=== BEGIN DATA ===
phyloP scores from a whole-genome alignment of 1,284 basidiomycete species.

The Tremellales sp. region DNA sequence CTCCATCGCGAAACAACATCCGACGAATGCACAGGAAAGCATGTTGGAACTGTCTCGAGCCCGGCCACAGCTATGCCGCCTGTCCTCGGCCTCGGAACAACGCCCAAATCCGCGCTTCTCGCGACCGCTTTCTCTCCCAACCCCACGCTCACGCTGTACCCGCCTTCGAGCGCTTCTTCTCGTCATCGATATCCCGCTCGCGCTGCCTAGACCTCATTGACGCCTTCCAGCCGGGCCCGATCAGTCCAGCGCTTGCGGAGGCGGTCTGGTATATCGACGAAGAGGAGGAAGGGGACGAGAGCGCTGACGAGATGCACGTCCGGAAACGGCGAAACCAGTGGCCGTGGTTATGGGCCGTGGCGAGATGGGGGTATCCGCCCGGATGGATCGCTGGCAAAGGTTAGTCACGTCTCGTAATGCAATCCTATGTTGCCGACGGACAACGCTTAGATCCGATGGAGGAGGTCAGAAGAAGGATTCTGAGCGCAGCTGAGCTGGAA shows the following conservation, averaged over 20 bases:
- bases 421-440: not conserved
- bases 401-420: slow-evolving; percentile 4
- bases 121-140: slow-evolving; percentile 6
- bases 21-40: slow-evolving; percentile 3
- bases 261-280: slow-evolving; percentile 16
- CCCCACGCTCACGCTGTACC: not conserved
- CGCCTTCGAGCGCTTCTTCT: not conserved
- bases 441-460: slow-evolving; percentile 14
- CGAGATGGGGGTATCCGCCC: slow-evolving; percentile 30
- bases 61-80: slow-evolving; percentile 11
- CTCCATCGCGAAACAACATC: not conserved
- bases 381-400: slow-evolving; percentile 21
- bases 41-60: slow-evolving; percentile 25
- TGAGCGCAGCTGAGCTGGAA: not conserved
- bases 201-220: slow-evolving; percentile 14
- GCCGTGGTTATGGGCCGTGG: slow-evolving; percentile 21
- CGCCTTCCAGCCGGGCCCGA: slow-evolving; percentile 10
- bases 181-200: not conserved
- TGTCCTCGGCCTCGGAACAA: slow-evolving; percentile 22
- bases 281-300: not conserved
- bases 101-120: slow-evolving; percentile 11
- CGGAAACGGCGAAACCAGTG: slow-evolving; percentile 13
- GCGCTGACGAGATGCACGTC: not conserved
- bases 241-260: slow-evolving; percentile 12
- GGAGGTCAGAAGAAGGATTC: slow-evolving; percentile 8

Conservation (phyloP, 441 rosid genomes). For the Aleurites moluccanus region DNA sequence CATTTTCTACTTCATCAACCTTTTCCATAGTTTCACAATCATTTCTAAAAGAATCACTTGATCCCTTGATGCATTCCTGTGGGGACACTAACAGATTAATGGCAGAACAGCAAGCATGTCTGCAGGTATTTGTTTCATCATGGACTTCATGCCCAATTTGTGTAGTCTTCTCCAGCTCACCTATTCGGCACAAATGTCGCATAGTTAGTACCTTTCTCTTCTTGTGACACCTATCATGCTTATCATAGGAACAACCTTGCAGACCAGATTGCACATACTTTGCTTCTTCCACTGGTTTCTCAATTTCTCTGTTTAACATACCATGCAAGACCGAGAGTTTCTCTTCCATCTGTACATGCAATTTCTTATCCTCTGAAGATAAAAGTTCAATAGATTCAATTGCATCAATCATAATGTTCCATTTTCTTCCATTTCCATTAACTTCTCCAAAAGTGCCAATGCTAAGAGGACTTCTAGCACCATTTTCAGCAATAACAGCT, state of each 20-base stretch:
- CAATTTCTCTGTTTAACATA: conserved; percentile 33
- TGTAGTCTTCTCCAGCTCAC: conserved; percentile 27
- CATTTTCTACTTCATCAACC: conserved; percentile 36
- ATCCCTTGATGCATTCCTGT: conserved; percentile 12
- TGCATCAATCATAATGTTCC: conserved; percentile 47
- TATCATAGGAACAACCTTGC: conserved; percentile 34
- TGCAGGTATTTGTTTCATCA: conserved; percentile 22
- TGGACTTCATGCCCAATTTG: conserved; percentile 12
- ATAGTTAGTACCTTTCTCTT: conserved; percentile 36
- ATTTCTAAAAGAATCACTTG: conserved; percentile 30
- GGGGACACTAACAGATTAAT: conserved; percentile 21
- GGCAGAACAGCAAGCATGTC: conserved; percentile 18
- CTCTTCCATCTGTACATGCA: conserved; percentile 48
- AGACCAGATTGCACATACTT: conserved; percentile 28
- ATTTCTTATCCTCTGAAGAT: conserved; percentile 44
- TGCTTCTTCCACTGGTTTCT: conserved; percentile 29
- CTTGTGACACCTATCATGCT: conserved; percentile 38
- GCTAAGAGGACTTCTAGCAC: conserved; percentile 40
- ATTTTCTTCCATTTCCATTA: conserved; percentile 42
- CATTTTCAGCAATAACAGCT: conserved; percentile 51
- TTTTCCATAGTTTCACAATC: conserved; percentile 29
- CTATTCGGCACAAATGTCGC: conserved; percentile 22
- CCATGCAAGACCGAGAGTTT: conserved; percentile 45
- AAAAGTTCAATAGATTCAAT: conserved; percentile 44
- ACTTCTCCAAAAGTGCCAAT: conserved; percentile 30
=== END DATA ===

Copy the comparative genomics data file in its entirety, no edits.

phyloP scores from a whole-genome alignment of 1,284 basidiomycete species.

The Tremellales sp. region DNA sequence CTCCATCGCGAAACAACATCCGACGAATGCACAGGAAAGCATGTTGGAACTGTCTCGAGCCCGGCCACAGCTATGCCGCCTGTCCTCGGCCTCGGAACAACGCCCAAATCCGCGCTTCTCGCGACCGCTTTCTCTCCCAACCCCACGCTCACGCTGTACCCGCCTTCGAGCGCTTCTTCTCGTCATCGATATCCCGCTCGCGCTGCCTAGACCTCATTGACGCCTTCCAGCCGGGCCCGATCAGTCCAGCGCTTGCGGAGGCGGTCTGGTATATCGACGAAGAGGAGGAAGGGGACGAGAGCGCTGACGAGATGCACGTCCGGAAACGGCGAAACCAGTGGCCGTGGTTATGGGCCGTGGCGAGATGGGGGTATCCGCCCGGATGGATCGCTGGCAAAGGTTAGTCACGTCTCGTAATGCAATCCTATGTTGCCGACGGACAACGCTTAGATCCGATGGAGGAGGTCAGAAGAAGGATTCTGAGCGCAGCTGAGCTGGAA shows the following conservation, averaged over 20 bases:
- bases 421-440: not conserved
- bases 401-420: slow-evolving; percentile 4
- bases 121-140: slow-evolving; percentile 6
- bases 21-40: slow-evolving; percentile 3
- bases 261-280: slow-evolving; percentile 16
- CCCCACGCTCACGCTGTACC: not conserved
- CGCCTTCGAGCGCTTCTTCT: not conserved
- bases 441-460: slow-evolving; percentile 14
- CGAGATGGGGGTATCCGCCC: slow-evolving; percentile 30
- bases 61-80: slow-evolving; percentile 11
- CTCCATCGCGAAACAACATC: not conserved
- bases 381-400: slow-evolving; percentile 21
- bases 41-60: slow-evolving; percentile 25
- TGAGCGCAGCTGAGCTGGAA: not conserved
- bases 201-220: slow-evolving; percentile 14
- GCCGTGGTTATGGGCCGTGG: slow-evolving; percentile 21
- CGCCTTCCAGCCGGGCCCGA: slow-evolving; percentile 10
- bases 181-200: not conserved
- TGTCCTCGGCCTCGGAACAA: slow-evolving; percentile 22
- bases 281-300: not conserved
- bases 101-120: slow-evolving; percentile 11
- CGGAAACGGCGAAACCAGTG: slow-evolving; percentile 13
- GCGCTGACGAGATGCACGTC: not conserved
- bases 241-260: slow-evolving; percentile 12
- GGAGGTCAGAAGAAGGATTC: slow-evolving; percentile 8

Conservation (phyloP, 441 rosid genomes). For the Aleurites moluccanus region DNA sequence CATTTTCTACTTCATCAACCTTTTCCATAGTTTCACAATCATTTCTAAAAGAATCACTTGATCCCTTGATGCATTCCTGTGGGGACACTAACAGATTAATGGCAGAACAGCAAGCATGTCTGCAGGTATTTGTTTCATCATGGACTTCATGCCCAATTTGTGTAGTCTTCTCCAGCTCACCTATTCGGCACAAATGTCGCATAGTTAGTACCTTTCTCTTCTTGTGACACCTATCATGCTTATCATAGGAACAACCTTGCAGACCAGATTGCACATACTTTGCTTCTTCCACTGGTTTCTCAATTTCTCTGTTTAACATACCATGCAAGACCGAGAGTTTCTCTTCCATCTGTACATGCAATTTCTTATCCTCTGAAGATAAAAGTTCAATAGATTCAATTGCATCAATCATAATGTTCCATTTTCTTCCATTTCCATTAACTTCTCCAAAAGTGCCAATGCTAAGAGGACTTCTAGCACCATTTTCAGCAATAACAGCT, state of each 20-base stretch:
- CAATTTCTCTGTTTAACATA: conserved; percentile 33
- TGTAGTCTTCTCCAGCTCAC: conserved; percentile 27
- CATTTTCTACTTCATCAACC: conserved; percentile 36
- ATCCCTTGATGCATTCCTGT: conserved; percentile 12
- TGCATCAATCATAATGTTCC: conserved; percentile 47
- TATCATAGGAACAACCTTGC: conserved; percentile 34
- TGCAGGTATTTGTTTCATCA: conserved; percentile 22
- TGGACTTCATGCCCAATTTG: conserved; percentile 12
- ATAGTTAGTACCTTTCTCTT: conserved; percentile 36
- ATTTCTAAAAGAATCACTTG: conserved; percentile 30
- GGGGACACTAACAGATTAAT: conserved; percentile 21
- GGCAGAACAGCAAGCATGTC: conserved; percentile 18
- CTCTTCCATCTGTACATGCA: conserved; percentile 48
- AGACCAGATTGCACATACTT: conserved; percentile 28
- ATTTCTTATCCTCTGAAGAT: conserved; percentile 44
- TGCTTCTTCCACTGGTTTCT: conserved; percentile 29
- CTTGTGACACCTATCATGCT: conserved; percentile 38
- GCTAAGAGGACTTCTAGCAC: conserved; percentile 40
- ATTTTCTTCCATTTCCATTA: conserved; percentile 42
- CATTTTCAGCAATAACAGCT: conserved; percentile 51
- TTTTCCATAGTTTCACAATC: conserved; percentile 29
- CTATTCGGCACAAATGTCGC: conserved; percentile 22
- CCATGCAAGACCGAGAGTTT: conserved; percentile 45
- AAAAGTTCAATAGATTCAAT: conserved; percentile 44
- ACTTCTCCAAAAGTGCCAAT: conserved; percentile 30